March 01, 2016

Ballymaloe Irish Brown Bread - #Twelve Loaves

This month's theme for #TwelveLoaves is Irish Breads.  I'm pretty sure the Irish made a few of breads and said, lovin' this bread, we're good, because there really isn't an abundance bread recipes from this part of the world.  I choose a brown yeast bread recipe that originated at Ballymaloe House - a bread that has been baked there for over 60 years.

When I first saw this recipe I had no idea where Ballymaloe House was, except that it was in Ireland. They have a lovely web page telling you about the history and showing the beautiful estate - check it out, and I dare you not to admit that you immediately want to visit. After reading about it I wanted to pinpoint exactly where it is in Ireland, just in case I magically win the lottery (no chance, as gambling is illegal in Hawaii) and wanted to hop on a flight.  My husbands grandfather was from Ireland - Athlone - and we always thought it would be wonderful to visit the area one day. We also have an Irish last name so it would be great to travel to where they can actually pronounce it :)

I must say that this is one of the easiest yeast breads you will ever make as it is mixed in one bowl, there is no kneading involved, and it proofs in the loaf pan. Easy Peasy. It would have been great to have used fresh yeast as they do in the original recipe but it is not readily available here. It's the trade-off of living in paradise - there is a laundry list of things I can't get unless I am prepared to pay an arm and a leg in shipping charges. Where the heck are you Trader Joe's? - Whole Foods is making a killing here. When this bread came out of the oven I seriously wondered how it had all come together so quickly, however I do wish it had risen just a little more than it did. As I am still learning about the bread-baking process I'm not sure if it was that my tepid water was too tepid (I think that I really do get nervous about the water being too hot and I go in the opposite direction) or that my loaf pans may have been a little bigger than required. Regardless it was still delicious. It is a dense, heavy loaf made to be enjoyed with a big dollop of Kerrygold butter on top, or maybe as an accompaniment to a Ploughman's Lunch of ham, cheese, and pickles. I'm looking forward to toasting some for breakfast, and if there is any left I am going to make it into croutons for a salad. I'm so glad I made two loaves.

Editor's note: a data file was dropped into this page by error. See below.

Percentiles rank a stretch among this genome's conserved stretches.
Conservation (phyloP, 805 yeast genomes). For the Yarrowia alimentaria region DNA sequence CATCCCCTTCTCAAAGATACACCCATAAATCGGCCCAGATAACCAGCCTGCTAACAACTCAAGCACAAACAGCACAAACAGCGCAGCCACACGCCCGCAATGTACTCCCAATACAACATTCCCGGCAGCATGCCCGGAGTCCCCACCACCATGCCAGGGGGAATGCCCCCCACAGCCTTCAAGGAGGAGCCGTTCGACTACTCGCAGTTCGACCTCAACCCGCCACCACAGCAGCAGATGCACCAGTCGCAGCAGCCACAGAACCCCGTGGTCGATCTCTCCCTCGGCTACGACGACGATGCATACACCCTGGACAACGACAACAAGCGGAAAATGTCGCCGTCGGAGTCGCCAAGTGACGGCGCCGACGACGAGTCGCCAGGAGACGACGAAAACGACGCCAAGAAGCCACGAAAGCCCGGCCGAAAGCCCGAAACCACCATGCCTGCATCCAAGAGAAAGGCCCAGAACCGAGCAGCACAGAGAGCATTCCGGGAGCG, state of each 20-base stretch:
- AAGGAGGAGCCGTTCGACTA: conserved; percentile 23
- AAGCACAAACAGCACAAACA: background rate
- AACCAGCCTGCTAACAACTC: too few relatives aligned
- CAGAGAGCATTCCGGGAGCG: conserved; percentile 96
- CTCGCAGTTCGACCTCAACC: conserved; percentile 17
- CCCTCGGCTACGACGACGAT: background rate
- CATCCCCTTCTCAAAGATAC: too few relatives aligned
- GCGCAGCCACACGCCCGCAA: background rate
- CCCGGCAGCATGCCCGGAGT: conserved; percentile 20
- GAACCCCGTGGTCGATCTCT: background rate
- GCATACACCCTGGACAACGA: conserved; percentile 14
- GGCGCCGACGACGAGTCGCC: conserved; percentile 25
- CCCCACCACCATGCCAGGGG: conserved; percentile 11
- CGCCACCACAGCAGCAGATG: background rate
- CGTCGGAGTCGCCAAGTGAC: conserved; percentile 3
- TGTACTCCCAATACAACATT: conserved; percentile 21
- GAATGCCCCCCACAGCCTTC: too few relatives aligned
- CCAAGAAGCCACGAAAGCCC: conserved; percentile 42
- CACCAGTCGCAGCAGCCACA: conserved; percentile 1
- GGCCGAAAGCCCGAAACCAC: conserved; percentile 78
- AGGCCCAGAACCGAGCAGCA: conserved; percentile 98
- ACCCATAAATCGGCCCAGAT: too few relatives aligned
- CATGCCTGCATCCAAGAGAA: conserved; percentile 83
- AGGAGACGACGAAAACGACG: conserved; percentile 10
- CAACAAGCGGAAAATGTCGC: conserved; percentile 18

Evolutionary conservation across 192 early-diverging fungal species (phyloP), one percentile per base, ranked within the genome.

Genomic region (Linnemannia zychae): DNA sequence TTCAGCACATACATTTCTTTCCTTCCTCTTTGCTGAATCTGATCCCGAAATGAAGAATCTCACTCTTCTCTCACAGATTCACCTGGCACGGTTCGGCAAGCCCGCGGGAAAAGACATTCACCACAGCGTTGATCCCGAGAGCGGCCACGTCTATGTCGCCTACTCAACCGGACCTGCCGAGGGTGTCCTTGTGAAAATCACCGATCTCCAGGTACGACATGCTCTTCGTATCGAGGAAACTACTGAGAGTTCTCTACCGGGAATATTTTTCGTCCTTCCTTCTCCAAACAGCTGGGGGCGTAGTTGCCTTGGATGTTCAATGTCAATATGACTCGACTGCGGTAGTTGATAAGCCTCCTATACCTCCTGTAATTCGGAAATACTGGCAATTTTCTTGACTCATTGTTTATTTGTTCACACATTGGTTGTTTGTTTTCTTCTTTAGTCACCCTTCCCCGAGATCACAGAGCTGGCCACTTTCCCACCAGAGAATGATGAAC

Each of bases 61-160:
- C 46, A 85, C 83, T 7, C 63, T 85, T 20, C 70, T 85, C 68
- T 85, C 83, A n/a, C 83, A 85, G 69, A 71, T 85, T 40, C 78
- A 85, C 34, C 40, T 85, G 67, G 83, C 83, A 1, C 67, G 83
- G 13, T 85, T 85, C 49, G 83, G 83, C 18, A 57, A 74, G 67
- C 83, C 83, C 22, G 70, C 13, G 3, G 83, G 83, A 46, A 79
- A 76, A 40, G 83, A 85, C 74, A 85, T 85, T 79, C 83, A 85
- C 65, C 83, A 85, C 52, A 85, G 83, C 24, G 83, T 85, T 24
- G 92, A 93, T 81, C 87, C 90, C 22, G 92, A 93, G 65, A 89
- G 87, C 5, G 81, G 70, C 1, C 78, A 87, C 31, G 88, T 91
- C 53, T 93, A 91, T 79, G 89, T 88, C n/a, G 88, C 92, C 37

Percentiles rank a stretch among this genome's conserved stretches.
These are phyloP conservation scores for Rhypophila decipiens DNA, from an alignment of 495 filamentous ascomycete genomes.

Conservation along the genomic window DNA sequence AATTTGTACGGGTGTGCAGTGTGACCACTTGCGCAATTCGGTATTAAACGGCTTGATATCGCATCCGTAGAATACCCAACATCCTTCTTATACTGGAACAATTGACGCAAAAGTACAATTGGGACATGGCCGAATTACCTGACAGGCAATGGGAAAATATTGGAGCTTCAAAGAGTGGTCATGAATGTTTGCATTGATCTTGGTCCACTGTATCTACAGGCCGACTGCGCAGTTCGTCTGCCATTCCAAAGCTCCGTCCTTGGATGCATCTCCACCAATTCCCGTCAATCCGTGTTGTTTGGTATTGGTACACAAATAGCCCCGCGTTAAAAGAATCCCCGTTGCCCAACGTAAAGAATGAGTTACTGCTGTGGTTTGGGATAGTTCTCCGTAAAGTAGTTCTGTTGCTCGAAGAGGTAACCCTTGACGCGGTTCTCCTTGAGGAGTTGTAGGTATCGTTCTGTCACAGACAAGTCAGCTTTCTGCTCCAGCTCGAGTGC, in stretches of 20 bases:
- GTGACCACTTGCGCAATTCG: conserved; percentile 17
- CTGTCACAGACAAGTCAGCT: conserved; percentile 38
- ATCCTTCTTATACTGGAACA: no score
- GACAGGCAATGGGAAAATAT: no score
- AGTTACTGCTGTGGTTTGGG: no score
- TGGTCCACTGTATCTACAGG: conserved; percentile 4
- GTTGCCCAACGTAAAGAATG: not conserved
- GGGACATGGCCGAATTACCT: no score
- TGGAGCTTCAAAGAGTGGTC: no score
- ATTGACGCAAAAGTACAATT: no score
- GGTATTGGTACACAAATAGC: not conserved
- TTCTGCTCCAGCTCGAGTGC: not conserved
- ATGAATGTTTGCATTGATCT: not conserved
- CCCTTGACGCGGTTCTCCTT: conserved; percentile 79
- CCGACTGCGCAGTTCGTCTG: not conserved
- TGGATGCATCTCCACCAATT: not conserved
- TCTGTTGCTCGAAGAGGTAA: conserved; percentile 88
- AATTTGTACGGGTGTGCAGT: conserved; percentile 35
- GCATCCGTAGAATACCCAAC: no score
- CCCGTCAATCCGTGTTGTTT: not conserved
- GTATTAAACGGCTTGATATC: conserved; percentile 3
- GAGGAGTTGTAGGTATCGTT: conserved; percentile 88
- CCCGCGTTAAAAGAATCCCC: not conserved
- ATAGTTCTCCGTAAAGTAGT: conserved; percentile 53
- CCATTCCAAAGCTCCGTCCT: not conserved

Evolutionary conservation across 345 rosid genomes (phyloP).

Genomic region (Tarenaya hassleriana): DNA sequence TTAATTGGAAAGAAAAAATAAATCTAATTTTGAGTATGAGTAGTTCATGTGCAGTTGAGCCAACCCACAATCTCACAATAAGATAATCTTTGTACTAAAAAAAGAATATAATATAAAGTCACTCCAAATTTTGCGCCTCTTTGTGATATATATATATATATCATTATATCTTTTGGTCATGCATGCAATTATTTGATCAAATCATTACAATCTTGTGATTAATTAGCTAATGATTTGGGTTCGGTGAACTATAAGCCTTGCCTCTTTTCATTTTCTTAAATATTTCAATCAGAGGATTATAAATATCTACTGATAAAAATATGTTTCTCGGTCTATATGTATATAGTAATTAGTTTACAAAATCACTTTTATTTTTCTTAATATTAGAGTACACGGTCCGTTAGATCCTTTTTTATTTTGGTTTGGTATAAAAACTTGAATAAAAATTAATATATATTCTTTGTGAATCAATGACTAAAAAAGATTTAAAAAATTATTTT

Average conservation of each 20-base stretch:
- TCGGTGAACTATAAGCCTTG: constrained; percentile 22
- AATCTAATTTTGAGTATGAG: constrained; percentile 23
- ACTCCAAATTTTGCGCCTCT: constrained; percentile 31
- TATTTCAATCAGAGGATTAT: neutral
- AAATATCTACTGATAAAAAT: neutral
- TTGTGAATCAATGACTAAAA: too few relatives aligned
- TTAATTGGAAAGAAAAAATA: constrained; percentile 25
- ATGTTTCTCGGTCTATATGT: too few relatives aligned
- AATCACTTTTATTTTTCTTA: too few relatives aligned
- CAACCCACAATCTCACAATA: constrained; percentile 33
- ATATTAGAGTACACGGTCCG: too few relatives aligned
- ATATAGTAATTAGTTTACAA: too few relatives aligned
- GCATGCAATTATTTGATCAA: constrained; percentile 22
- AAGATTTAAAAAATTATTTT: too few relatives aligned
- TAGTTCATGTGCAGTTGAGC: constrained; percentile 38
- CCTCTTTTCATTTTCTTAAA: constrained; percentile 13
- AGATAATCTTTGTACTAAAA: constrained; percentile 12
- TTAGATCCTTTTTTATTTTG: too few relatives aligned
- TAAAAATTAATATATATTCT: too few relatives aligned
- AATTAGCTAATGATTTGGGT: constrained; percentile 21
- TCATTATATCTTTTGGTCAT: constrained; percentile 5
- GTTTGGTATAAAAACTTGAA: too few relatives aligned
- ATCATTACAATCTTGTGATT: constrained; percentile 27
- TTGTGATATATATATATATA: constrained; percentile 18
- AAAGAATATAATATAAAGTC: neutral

If you would like to know more about #TwelveLoaves and see what the other bakers made for the Irish Breads theme please scroll down below the recipe. Thanks to Lora from Cake Duchess and Heather from All Roads Lead to the Kitchen for getting us organized for this month.

Ballymaloe Irish Brown Bread - #Twelve Loaves
(Printer Friendly Recipe)

  • 400g whole-wheat flour, preferably stone-ground
  • 50g white flour (all-purpose or bread flour)
  • 1 teaspoon salt
  • 150ml tepid water, plus additional 275ml tepid water (425ml total)
  • 1 tablespoon dark molasses (or 1 teaspoon treacle)
  • 12g teaspoons active dry yeast

  1. Mix the flours with the salt in a medium bowl.
  2. Pour 150ml of water into a small bowl and stir in the molasses, add the yeast, stirring a couple of times. Let stand until it starts to foam on top, about 10 minutes.
  3. Pour the yeast mixture and the remaining 275ml water into the flour and stir until a batter is formed, which will have the consistency of oatmeal. Let stand 10 minutes.
  4. Spray a nonstick 23cm loaf pan with nonstick spray and cut a piece of parchment or wax paper to line the bottom of the pan. Scrape the dough into the prepared pan, smooth the top with a spatula or if it’s sticky, dampen your hand and use that then drape a kitchen towel over the top and let rise in a warm place until the dough reaches the top of the pan, about 20 minutes – it can vary so just keep an eye on it.
  5. Before the dough has almost reached the top of the pan, preheat the oven to 230ºC.
  6. When the dough has reached the top of the pan, bake the bread for 20 minutes.
  7. After 20 minutes, decrease the heat to 200ºC. Run a knife around the outside of the bread to release it from the pan, tip the loaf out of the pan, remove the parchment paper, and place the loaf upside down directly on the baking rack and let bake another 15 minutes, or until done. The bread is ready when you tap the bottom and it sounds hollow.
  8. Let the bread cool on a wire rack before slicing.
Recipe by David Lebovitz via Ballymaloe House
For US Measurements please click here

#TwelveLoaves is a monthly bread baking party created by Lora from Cake Duchess and runs smoothly with the help of Heather of All Roads Lead to the Kitchen, and the rest of our fabulous bakers. This month we are baking Irish Breads. For more bread recipes, visit the #TwelveLoaves Pinterest board, or check out last month's inspiring selection of #TwelveLoaves RED Breads!

If you'd like to bake along with us this month, share your Irish Breads using hashtag #TwelveLoaves!


  1. Mmmm, I love brown bread. When I was in Ireland, I ate my weight in all sorts of brown bread and just fell in love with it. I was lucky enough to visit Ballymaloe and meet Darina and Rachel Allen - and eat brown bread! Yours looks delicious.

  2. How nice that you can use this bread for all meals-- breakfast, lunch or dinner and croutons may be in the making too! Great use of two loaves.

  3. Love the last photo!!! Your bread looks fabulous and sounds delicious!!! You are right, not a lot of choices out there.


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